ENID — If Enid could burst at its seams, it might happen this weekend, as mountains of colorful yarn lines city sidewalks, pours out of local restaurants and hangs from fences, streetlights and stop signs.
The fiber art decorations are part of “Yarnover Enid,” the first community outreach program designed to bring business owners, residents and community leaders together by “stitching the strip” with yarn along Main Street.
“We wanted to do something to celebrate the community and the strides that we've made in the last couple of years,” founder Paula Nightengale said. “I thought, if you're going to weave a community together, why not use yarn?”
More than 1,500 colorful pieces of knitted and crocheted art will be available for viewing by residents and visitors until October, Nightengale said.
The works come from Park Avenue Thrift Store, a nonprofit and fair share United Way employer that Nightengale and David Hume operate.
After noticing the large amount of yarn being donated to the thrift store, Nightengale banded together with 35 other women who call themselves the Prairie Yarn Stormers.
The Stormers worked on their own creations and completed unfinished knitting and crocheting projects that had been donated to the store to provide the pieces for Yarnover Enid.
This year, the store reached $1 million in revenue since opening in 2007.
All store profits go to supporting community endeavors, Hume said. Recipients include Enid Symphony Orchestra, Gaslight Theatre, Enid's Toys for Tots and Shop with a Cop programs and Pegasys, a public educational and government access TV station.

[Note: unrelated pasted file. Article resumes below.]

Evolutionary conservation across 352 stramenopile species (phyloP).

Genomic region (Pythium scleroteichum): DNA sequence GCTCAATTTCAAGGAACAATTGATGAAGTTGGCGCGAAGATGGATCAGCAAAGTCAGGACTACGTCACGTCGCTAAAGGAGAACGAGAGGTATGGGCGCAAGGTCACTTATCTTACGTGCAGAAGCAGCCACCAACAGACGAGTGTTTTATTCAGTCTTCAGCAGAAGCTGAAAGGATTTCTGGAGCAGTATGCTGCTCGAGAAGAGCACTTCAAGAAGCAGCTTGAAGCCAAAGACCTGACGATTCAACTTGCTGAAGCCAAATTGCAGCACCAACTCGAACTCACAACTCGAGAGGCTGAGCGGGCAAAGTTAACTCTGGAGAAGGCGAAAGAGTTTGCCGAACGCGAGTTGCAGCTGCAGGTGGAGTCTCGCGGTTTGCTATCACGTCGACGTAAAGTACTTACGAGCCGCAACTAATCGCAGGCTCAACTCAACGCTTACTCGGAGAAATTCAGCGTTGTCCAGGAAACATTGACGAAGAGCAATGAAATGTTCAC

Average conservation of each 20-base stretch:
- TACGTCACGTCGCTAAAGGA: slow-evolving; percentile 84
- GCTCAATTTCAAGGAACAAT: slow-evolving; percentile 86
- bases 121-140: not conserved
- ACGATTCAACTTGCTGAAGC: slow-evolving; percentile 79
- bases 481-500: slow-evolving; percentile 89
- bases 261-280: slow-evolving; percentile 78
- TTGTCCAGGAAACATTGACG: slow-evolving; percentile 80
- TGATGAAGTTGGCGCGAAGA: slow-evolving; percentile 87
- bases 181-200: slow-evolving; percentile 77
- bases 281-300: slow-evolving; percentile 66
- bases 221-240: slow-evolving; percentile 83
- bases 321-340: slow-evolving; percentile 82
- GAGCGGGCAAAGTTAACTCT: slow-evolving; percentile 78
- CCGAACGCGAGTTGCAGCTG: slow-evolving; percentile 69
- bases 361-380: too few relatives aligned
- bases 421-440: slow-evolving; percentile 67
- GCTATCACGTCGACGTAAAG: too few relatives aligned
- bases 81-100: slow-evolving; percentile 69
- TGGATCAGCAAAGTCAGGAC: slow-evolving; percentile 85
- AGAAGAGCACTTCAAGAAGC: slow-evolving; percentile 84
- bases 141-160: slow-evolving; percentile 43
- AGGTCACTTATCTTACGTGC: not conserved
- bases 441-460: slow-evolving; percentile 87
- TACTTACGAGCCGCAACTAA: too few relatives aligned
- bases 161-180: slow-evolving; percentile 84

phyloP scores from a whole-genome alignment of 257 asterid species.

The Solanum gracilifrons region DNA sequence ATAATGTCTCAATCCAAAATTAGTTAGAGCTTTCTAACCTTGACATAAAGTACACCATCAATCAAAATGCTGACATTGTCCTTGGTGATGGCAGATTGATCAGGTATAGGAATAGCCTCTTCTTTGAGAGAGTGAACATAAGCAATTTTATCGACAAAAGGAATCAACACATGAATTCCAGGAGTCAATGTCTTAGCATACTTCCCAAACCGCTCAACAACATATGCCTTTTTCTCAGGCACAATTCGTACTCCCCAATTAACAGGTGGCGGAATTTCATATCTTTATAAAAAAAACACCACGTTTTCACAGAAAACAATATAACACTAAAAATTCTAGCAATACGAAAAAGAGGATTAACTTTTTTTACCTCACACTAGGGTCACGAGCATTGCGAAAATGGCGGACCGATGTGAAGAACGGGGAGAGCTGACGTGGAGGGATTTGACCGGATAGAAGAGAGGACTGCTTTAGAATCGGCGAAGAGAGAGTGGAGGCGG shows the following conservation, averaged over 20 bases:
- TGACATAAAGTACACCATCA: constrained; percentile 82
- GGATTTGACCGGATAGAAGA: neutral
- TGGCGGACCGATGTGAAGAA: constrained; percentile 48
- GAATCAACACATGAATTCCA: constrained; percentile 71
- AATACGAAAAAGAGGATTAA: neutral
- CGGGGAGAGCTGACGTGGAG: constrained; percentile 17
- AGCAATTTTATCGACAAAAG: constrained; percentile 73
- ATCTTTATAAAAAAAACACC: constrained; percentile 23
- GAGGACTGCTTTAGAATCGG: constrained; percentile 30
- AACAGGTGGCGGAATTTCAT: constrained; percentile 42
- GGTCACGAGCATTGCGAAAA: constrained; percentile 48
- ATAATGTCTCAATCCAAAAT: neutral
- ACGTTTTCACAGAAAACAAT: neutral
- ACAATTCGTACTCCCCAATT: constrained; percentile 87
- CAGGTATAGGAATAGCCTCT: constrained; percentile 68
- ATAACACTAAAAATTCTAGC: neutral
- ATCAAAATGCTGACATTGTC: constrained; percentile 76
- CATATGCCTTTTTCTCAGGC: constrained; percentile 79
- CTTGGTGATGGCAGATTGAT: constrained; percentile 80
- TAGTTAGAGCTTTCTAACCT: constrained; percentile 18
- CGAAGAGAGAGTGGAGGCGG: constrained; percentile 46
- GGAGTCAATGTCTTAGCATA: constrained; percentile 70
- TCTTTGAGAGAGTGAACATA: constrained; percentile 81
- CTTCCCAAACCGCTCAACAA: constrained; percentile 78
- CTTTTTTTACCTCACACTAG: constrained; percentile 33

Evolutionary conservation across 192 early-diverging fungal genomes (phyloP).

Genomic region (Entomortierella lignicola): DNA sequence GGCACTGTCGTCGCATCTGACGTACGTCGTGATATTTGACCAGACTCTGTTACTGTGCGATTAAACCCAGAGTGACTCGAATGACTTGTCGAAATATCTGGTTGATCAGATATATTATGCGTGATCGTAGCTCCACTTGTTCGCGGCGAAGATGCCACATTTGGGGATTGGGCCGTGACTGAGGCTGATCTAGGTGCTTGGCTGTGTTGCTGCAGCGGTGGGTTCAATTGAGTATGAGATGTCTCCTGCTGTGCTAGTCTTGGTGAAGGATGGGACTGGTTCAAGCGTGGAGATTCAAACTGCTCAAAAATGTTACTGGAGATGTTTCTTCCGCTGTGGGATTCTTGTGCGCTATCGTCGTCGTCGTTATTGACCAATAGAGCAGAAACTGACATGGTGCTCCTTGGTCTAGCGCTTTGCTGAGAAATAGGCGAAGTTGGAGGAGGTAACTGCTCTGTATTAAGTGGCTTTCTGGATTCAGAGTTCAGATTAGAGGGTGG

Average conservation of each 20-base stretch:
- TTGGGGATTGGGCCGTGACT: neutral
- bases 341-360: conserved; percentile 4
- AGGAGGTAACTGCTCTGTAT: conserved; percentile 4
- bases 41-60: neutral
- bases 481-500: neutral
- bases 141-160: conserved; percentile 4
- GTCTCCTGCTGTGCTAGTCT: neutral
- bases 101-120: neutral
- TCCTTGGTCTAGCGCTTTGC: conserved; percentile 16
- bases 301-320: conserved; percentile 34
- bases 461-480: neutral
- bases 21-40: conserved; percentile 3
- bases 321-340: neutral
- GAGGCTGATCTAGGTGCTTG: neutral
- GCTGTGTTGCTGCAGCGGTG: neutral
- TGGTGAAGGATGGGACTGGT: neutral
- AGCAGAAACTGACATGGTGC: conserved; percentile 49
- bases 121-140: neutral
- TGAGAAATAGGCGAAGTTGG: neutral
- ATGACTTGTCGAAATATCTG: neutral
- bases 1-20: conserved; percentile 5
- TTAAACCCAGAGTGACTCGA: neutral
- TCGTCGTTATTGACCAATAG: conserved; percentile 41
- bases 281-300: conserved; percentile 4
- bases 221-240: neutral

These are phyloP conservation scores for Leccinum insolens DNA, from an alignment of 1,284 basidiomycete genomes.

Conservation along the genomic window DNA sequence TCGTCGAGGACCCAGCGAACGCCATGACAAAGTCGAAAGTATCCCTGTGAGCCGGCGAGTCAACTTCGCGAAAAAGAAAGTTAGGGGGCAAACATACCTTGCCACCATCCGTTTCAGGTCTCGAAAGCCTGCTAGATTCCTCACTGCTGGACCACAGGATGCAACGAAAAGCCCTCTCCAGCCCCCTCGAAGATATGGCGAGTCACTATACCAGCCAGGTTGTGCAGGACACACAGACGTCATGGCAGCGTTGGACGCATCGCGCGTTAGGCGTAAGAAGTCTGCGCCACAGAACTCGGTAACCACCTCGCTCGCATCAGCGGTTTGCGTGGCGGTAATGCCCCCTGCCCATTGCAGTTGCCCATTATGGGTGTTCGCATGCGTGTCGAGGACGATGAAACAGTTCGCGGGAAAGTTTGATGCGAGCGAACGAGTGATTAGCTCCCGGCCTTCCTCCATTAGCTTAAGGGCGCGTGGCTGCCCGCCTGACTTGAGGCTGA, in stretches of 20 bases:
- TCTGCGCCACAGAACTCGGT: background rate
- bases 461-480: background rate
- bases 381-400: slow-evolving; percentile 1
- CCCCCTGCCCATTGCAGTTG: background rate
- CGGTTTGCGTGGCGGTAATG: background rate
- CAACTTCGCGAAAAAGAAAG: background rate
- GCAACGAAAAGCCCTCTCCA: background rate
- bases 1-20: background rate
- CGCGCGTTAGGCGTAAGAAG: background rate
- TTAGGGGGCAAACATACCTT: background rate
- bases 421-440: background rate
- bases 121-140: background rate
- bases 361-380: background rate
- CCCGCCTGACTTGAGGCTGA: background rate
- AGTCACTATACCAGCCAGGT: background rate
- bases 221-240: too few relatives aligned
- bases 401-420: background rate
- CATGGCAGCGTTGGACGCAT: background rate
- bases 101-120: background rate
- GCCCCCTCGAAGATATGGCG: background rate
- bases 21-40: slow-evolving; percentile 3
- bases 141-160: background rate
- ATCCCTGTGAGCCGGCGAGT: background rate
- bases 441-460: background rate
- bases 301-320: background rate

“This is a thriving community,” Hume said. “It's a great place to work and raise a family and its growing. But if we want it to continue to grow we need to get people out and about and talking and cash registers opening up.”
Part of getting dollars flowing is getting fingers knitting, Nightengale said.
“This puts a smile on people's faces. It gets business owners talking to each other and nonprofits thinking about what they can do to further city development,” she said.
Nightengale said tags attached to many of the decorations promote upcoming events hosted by businesses and nonprofit organizations.
Director of Main Street, Kelly Tompkins, said the beautification process is just in time for Enid's Cherokee Strip Celebration, which starts Friday and continues through Sept. 15. The celebration marks the land run of Sept. 16, 1893, when an estimated 100,000 people raced to claim plots of land in an area in northern Oklahoma territory known as Cherokee Strip.
This year festivities will include lunch and a movie shown on the courthouse's lawn, a downtown farmers market, a trick roping show, face painting, a bicycle parade, quilt sale and a Randy Atkins concert at Enid's Events Center.
Event sponsor Creative Arts Enid offers knitting and crocheting classes. To register, go to www.creativeartsenid.com.